And it's at this point Are We Civilized? starts to show its sorry budgetary restrictions. Paul Sr. gives Bockner and his stormtrooper buddies a half-hour lecture on world history, illustrated for us by old silent movie clips. (Over a decade later, this cost-cutting trick was used in The White Gorilla.) Accompanied by a score that sounds like a bad mix of "Rhapsody in Blue" and The Twilight Zone, we start with primordial ooze before claymation dinosaurs start battling it out. A caveman figuring out how to draw leads to a discussion of Moses, Buddha, Confucius, Julius Caesar, Jesus and Mohammed. (I don't know why ISIS is all in a tizzy about portraying ol' Mo, since he appears to be a good-looking rascal.) 

"Wait, don't go, I'm only up to 14th century!"
During this time, Paul Sr. is completely oblivious that his son is currently getting the shit beat out of him by an angry mob outside the front door. But no matter -- there's still Napoleon, the Civil War, steamboats and automobiles to talk about. And as for all that footage from silent movies and newsreels -- copyright, shmopyright! They've gotta do something to pad this thing out.

"Comment ai-je ici?"
For its weird detour into history -- lasting almost half its running time -- Are We Civilized? is also remarkably prescient of a second world war, while Paul Sr.'s description of the Depression rings true today: "Destitute, homeless, hopeless men, women and children, bewildered in their pitiful distress," thanks to society allowing Wall Street shenanigans to run unchecked. (Former silent leading man William Farnum bellows his occasionally-overwrought dialogue as you'd expect from an actor born in 1876.) 

William Farnum (right)
with screenwriter Harold
Director Edmund Carewe and writer Harold Sherman clearly had a lot on their little plate. But they are to be honored for calling out the Nazis at a time when Hitler's personal representatives in Los Angeles had the final say over studio scripts -- Germany being a major market for American movies. (It's a practice that continues, to a lesser extent, as Hollywood movies are routinely rewritten in order to make the Chinese government look good.) Yes, the country in Are We Civilized? is anonymous, but its locale is unmistakable. Only an indie production without any desire for a German release could get away with it.

Are We Civilized?'s dialogue ranges from "what the?" (Jr. speaking of Sr.: "He's often told friends that having the top of his skull blown off in the war was a blessing in disguise") to dryly amusing (Jr., engaged to the daughter of head of the Censorship Bureau, promises to "love, honor, and suppress"). When Bockner threatens to expel the Franklins to America (where Senior already lives), you have to wonder why they don't say, "No problem, get us on the first boat outta here!"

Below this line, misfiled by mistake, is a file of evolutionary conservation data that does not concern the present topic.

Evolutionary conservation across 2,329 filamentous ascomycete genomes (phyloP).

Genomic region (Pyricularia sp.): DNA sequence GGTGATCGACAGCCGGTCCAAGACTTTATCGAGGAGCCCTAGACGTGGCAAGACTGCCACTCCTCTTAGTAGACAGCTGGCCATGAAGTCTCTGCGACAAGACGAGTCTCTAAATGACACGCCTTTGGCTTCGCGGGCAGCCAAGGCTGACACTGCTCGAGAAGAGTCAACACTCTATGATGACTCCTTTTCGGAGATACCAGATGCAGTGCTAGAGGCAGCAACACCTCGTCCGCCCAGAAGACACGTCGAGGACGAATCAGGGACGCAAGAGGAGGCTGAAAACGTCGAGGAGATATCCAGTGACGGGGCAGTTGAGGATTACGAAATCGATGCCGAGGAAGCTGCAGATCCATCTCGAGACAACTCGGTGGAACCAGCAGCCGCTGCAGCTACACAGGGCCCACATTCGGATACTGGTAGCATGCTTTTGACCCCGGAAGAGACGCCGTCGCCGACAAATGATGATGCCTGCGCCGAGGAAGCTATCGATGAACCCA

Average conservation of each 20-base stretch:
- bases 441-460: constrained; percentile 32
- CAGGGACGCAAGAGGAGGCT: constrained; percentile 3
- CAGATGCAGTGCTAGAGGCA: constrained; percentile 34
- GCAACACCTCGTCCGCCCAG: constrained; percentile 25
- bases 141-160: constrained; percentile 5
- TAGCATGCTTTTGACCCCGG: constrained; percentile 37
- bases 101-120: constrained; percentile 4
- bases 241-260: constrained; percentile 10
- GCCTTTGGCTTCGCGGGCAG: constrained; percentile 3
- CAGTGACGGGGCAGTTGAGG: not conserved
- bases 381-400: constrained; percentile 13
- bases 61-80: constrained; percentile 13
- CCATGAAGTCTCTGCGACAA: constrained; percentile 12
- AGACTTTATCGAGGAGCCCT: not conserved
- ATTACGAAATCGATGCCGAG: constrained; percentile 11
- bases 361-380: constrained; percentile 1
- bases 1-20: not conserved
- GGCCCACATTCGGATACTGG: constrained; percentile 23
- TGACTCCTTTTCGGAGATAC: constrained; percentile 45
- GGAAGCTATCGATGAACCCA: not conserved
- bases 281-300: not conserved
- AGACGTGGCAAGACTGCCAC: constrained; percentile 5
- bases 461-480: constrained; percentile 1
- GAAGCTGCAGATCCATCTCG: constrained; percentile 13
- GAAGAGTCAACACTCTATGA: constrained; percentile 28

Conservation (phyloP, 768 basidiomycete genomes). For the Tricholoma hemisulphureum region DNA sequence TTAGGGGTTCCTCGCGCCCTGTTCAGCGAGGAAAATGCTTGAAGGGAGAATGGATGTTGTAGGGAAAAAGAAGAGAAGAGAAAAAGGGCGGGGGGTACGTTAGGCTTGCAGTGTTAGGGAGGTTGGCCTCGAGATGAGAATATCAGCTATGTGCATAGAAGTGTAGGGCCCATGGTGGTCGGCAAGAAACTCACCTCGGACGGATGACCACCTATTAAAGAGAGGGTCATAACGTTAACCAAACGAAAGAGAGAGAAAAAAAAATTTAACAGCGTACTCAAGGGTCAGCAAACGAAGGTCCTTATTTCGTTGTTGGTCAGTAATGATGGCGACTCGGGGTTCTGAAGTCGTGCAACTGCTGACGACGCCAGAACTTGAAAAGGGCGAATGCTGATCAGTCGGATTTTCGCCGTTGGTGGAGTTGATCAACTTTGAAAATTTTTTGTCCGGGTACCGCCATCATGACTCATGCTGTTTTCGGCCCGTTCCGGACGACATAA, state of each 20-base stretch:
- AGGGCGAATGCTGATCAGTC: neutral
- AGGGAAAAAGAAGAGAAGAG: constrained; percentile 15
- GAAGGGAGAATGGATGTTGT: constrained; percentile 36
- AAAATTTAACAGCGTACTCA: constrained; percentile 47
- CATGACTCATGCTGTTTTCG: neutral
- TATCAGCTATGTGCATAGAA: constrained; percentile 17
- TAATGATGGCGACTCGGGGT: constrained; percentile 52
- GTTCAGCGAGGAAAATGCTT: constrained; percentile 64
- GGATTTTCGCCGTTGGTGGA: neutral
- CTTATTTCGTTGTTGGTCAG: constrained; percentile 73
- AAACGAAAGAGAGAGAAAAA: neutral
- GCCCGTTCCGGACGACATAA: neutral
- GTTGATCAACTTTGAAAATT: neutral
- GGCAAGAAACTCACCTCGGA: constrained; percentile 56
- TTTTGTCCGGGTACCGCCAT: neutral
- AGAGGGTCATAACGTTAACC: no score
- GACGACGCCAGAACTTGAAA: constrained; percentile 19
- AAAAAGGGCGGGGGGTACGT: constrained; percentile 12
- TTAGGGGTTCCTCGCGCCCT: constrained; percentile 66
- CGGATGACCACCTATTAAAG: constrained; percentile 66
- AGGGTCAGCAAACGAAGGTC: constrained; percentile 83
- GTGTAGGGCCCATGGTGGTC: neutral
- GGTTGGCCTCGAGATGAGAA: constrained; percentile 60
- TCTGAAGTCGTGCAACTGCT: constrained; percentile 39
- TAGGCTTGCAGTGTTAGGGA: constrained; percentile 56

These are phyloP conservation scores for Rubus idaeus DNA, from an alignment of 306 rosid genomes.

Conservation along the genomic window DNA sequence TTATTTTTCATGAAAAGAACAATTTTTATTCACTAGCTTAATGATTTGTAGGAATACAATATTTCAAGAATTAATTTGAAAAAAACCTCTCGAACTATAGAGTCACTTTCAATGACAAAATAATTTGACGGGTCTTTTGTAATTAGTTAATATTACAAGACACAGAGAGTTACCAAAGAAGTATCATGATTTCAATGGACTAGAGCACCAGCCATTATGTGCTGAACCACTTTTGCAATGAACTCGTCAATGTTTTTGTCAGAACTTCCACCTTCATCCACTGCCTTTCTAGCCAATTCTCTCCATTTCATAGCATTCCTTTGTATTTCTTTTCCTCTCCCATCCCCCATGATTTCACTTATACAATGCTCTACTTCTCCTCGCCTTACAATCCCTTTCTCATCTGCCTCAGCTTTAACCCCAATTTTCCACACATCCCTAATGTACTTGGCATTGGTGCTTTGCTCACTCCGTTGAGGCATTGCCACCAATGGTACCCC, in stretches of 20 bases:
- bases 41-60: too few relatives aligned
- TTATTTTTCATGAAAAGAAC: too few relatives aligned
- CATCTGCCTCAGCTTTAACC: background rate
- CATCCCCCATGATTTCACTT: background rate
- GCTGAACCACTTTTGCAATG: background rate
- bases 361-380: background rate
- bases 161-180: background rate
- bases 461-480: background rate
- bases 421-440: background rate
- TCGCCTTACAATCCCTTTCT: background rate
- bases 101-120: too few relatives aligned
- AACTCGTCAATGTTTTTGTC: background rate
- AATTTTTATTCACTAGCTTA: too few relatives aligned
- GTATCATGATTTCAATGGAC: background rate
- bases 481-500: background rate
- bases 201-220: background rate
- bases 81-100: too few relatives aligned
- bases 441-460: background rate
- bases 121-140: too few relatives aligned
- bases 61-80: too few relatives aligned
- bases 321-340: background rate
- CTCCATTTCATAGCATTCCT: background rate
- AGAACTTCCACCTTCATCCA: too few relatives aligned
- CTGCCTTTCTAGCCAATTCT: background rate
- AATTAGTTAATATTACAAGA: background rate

Carewe and Sherman apparently thought Are We Civilized? would somehow change the ways of mankind. Four years earlier, Universal Pictures thought All Quiet on the Western Front would signal the end of war for all time. In 2005, Steven Spielberg promised Time magazine that Munich, his movie about the massacre of Israeli athletes at the '68 Olympics, would lead to peace in the Middle East. No wonder so many movie-makers are good at what they do -- they live in a fantasy world 24/7.

Yet one glance at today's newspaper proves that Paul Franklin Sr.'s prediction that mankind would be in peril if we kept up our disastrous ways was all too accurate. The answer to Are We Civilized? is hardly a positive one. 



Wednesday, April 29, 2015


If a weasly, clubfooted tutor ever puts the moves on you, it’s best to give him a tumble. Otherwise, he’ll hold a grudge by becoming one of the most despicable people in history.

That seems to be the moral of Enemy of Women, the World War II-era biography/expose of Dr. Paul Joseph Goebbels. As Nazi Germany’s Minister of Propaganda and Public Enlightenment, he had total control over radio, movies, theater, art, newspapers and even psychics -- a position to be held by David Brock when Hillary Clinton is elected president. (I kid, I kid!)

An independent production released by Monogram Pictures, Enemy of Women is far more serious than its gaudy yet shabby posters would suggest. Too, its budget is better than your average Monogram release, and its running time longer. It almost looks like a movie from one of the majors, only with a relatively unknown cast,  which actually works in its favor.